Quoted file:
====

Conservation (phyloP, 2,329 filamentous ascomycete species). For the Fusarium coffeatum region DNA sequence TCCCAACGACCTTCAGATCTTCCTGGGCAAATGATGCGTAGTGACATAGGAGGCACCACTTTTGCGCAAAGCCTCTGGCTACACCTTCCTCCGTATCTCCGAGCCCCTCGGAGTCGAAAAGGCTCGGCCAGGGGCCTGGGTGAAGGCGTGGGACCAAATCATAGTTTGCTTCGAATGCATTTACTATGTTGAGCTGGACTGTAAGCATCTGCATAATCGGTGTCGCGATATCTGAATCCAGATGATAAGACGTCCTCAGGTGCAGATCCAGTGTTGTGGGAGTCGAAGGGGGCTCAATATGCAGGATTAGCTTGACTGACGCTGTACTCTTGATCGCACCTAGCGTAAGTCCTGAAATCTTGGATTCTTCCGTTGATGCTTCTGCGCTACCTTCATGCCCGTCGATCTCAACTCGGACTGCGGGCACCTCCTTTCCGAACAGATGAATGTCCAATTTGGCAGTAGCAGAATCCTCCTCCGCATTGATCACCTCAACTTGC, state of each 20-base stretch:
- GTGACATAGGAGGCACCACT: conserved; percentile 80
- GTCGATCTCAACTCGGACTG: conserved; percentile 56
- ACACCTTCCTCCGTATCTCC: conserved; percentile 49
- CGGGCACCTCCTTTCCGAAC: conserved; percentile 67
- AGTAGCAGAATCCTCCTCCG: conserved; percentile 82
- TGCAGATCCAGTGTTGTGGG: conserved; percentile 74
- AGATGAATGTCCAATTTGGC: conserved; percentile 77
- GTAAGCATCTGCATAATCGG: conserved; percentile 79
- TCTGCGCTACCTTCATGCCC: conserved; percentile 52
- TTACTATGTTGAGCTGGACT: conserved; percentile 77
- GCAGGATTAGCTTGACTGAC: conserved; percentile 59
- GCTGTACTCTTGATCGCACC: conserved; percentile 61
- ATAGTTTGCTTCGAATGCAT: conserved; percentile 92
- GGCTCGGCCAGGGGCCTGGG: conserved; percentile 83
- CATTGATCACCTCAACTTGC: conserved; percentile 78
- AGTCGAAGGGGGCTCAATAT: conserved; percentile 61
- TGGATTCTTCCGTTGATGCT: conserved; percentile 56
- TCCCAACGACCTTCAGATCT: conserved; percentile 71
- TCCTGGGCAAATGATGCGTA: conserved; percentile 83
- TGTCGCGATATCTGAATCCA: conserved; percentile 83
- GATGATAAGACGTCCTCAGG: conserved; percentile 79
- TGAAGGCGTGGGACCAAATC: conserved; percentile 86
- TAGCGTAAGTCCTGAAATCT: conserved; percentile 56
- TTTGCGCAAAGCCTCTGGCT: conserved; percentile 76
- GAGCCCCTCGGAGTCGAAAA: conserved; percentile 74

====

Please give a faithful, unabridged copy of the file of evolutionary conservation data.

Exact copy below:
Conservation (phyloP, 2,329 filamentous ascomycete species). For the Fusarium coffeatum region DNA sequence TCCCAACGACCTTCAGATCTTCCTGGGCAAATGATGCGTAGTGACATAGGAGGCACCACTTTTGCGCAAAGCCTCTGGCTACACCTTCCTCCGTATCTCCGAGCCCCTCGGAGTCGAAAAGGCTCGGCCAGGGGCCTGGGTGAAGGCGTGGGACCAAATCATAGTTTGCTTCGAATGCATTTACTATGTTGAGCTGGACTGTAAGCATCTGCATAATCGGTGTCGCGATATCTGAATCCAGATGATAAGACGTCCTCAGGTGCAGATCCAGTGTTGTGGGAGTCGAAGGGGGCTCAATATGCAGGATTAGCTTGACTGACGCTGTACTCTTGATCGCACCTAGCGTAAGTCCTGAAATCTTGGATTCTTCCGTTGATGCTTCTGCGCTACCTTCATGCCCGTCGATCTCAACTCGGACTGCGGGCACCTCCTTTCCGAACAGATGAATGTCCAATTTGGCAGTAGCAGAATCCTCCTCCGCATTGATCACCTCAACTTGC, state of each 20-base stretch:
- GTGACATAGGAGGCACCACT: conserved; percentile 80
- GTCGATCTCAACTCGGACTG: conserved; percentile 56
- ACACCTTCCTCCGTATCTCC: conserved; percentile 49
- CGGGCACCTCCTTTCCGAAC: conserved; percentile 67
- AGTAGCAGAATCCTCCTCCG: conserved; percentile 82
- TGCAGATCCAGTGTTGTGGG: conserved; percentile 74
- AGATGAATGTCCAATTTGGC: conserved; percentile 77
- GTAAGCATCTGCATAATCGG: conserved; percentile 79
- TCTGCGCTACCTTCATGCCC: conserved; percentile 52
- TTACTATGTTGAGCTGGACT: conserved; percentile 77
- GCAGGATTAGCTTGACTGAC: conserved; percentile 59
- GCTGTACTCTTGATCGCACC: conserved; percentile 61
- ATAGTTTGCTTCGAATGCAT: conserved; percentile 92
- GGCTCGGCCAGGGGCCTGGG: conserved; percentile 83
- CATTGATCACCTCAACTTGC: conserved; percentile 78
- AGTCGAAGGGGGCTCAATAT: conserved; percentile 61
- TGGATTCTTCCGTTGATGCT: conserved; percentile 56
- TCCCAACGACCTTCAGATCT: conserved; percentile 71
- TCCTGGGCAAATGATGCGTA: conserved; percentile 83
- TGTCGCGATATCTGAATCCA: conserved; percentile 83
- GATGATAAGACGTCCTCAGG: conserved; percentile 79
- TGAAGGCGTGGGACCAAATC: conserved; percentile 86
- TAGCGTAAGTCCTGAAATCT: conserved; percentile 56
- TTTGCGCAAAGCCTCTGGCT: conserved; percentile 76
- GAGCCCCTCGGAGTCGAAAA: conserved; percentile 74